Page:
Page:United States Statutes at Large Volume 107 Part 3.djvu/723

This page needs to be proofread.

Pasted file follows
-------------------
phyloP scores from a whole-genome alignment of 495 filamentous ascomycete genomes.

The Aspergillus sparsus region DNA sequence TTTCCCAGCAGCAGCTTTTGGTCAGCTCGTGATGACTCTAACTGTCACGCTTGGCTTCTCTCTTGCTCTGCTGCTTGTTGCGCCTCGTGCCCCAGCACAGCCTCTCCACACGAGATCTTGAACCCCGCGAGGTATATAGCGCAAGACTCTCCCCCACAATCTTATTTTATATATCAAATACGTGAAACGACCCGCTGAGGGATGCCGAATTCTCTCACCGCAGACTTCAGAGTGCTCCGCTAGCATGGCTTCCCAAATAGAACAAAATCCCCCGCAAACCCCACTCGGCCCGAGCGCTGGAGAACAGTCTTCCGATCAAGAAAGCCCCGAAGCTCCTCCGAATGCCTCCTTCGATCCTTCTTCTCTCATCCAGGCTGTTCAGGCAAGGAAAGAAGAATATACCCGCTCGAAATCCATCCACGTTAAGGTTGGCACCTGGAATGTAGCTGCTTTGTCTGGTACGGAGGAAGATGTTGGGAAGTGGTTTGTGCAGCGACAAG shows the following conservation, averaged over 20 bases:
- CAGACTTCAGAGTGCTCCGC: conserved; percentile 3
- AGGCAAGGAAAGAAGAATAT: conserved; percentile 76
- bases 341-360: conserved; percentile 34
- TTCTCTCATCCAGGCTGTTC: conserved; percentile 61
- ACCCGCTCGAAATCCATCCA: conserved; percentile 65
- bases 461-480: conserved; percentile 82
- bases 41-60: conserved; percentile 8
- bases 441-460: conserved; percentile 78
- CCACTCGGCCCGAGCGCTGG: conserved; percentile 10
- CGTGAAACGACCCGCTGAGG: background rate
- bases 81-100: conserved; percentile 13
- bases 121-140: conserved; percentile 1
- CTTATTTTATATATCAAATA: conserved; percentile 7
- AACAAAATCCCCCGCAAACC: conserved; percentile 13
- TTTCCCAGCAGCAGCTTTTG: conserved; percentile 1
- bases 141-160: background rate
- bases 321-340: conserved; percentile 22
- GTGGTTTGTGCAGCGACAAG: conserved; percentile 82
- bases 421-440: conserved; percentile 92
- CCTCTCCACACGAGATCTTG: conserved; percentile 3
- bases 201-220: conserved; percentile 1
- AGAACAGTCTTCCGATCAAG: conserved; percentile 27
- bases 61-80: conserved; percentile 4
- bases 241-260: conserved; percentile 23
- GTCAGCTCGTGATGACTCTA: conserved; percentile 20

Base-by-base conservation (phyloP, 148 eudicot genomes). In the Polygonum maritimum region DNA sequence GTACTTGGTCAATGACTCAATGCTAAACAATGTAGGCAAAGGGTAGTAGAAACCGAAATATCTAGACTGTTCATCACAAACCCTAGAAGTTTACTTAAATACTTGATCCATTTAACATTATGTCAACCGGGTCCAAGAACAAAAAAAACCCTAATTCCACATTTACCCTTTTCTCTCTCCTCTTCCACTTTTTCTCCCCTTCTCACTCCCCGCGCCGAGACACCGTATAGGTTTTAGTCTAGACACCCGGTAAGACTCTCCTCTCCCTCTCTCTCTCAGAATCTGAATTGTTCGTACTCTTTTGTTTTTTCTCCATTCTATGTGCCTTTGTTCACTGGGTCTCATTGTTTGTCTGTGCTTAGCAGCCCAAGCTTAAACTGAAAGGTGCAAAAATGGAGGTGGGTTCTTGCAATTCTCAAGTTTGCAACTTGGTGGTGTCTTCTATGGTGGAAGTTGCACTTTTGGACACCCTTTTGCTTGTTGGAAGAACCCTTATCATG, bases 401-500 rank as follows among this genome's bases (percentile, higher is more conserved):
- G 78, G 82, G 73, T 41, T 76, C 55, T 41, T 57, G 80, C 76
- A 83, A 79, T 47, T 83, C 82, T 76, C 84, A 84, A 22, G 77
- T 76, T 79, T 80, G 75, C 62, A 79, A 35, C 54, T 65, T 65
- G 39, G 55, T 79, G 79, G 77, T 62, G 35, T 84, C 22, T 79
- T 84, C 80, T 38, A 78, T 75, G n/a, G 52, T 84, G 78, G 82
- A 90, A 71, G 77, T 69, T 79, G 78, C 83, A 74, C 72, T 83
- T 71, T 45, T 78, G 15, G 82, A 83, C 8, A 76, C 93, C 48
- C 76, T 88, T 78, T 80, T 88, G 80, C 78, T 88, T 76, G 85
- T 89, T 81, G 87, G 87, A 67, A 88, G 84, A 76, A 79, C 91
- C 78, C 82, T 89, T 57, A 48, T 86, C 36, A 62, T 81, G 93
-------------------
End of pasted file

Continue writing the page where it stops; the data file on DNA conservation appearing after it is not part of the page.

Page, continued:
PROCLAMATION 6563—MAY 19, 1993 107 STAT. 2661 NOW, THEREFORE, I, WILLIAM J. CLINTON, President of the United States of America, do hereby designate Friday, May 21, as National Defense Transportation Day and the week of May 16 through May 22, 1993, as National Transportation Week. I urge all Americans to observe these occasions with appropriate ceremonies and activities that will give due recognition to the individuals and organizations that build, operate, safeguard, and maintain this country's modern transportation system. IN WITNESS WHEREOF, I have hereunto set my hand this nineteenth day of May, in the year of om: Lord nineteen hundred and ninety-three, and of the Independence of the United States of America the two hundred and seventeenth. WILLIAM J. CLINTON Proclamation 6563 of May 19, 1993 World Trade Week, 1993 By the President of the United States of America A Proclamation Each year, World Trade Week allows us to highlight the importance of international trade, which links the United States with other nations in partnership for economic prosperity. It is also a time to recognize the importance of our efforts to stimulate domestic economic growth through the sale of American products and services abroad. For Americans, trade has buttressed our Nation's standing as the world's largest and most productive economy. Exports support millions of American jobs and account for nearly one-sixth of the employ- ment in the U.S. manufacturing and agricultural sectors. In fact, each $1 billion of American merchandise exports supports nearly 19,000 domestic jobs. As a result, companies have been formed, factories built, and new industries created. And these export-related jobs are good ones, paying on average 17 percent more than the overall average wage. Indeed, it is our ability to modernize and expand our industrial production that serves as the foundation for export growth, allowing us to develop and produce quality products while identifying marketing opportunities at home and abroad. Our ingenuity and our determination to be the best make America's products and services among the world's most competitive. For U.S. products and services to succeed in an increasingly competitive global marketplace, however, we must be equally competitive at home and abroad. Recently, this Administration announced a broad new economic strategy to enhance government/industry cooperation in creating new technologies. Through commercialization, tiiese technologies will be made available to smaller companies. Small and medium-size businesses create half the new jobs in this country and twofifths of our Gross National Product, and many of these firms will seek to increase exports of their products. The high-technology sector, which employed about 10 million people and accounted for more than $100 billion worth of U.S. exports in 1992, is crucial to advancing the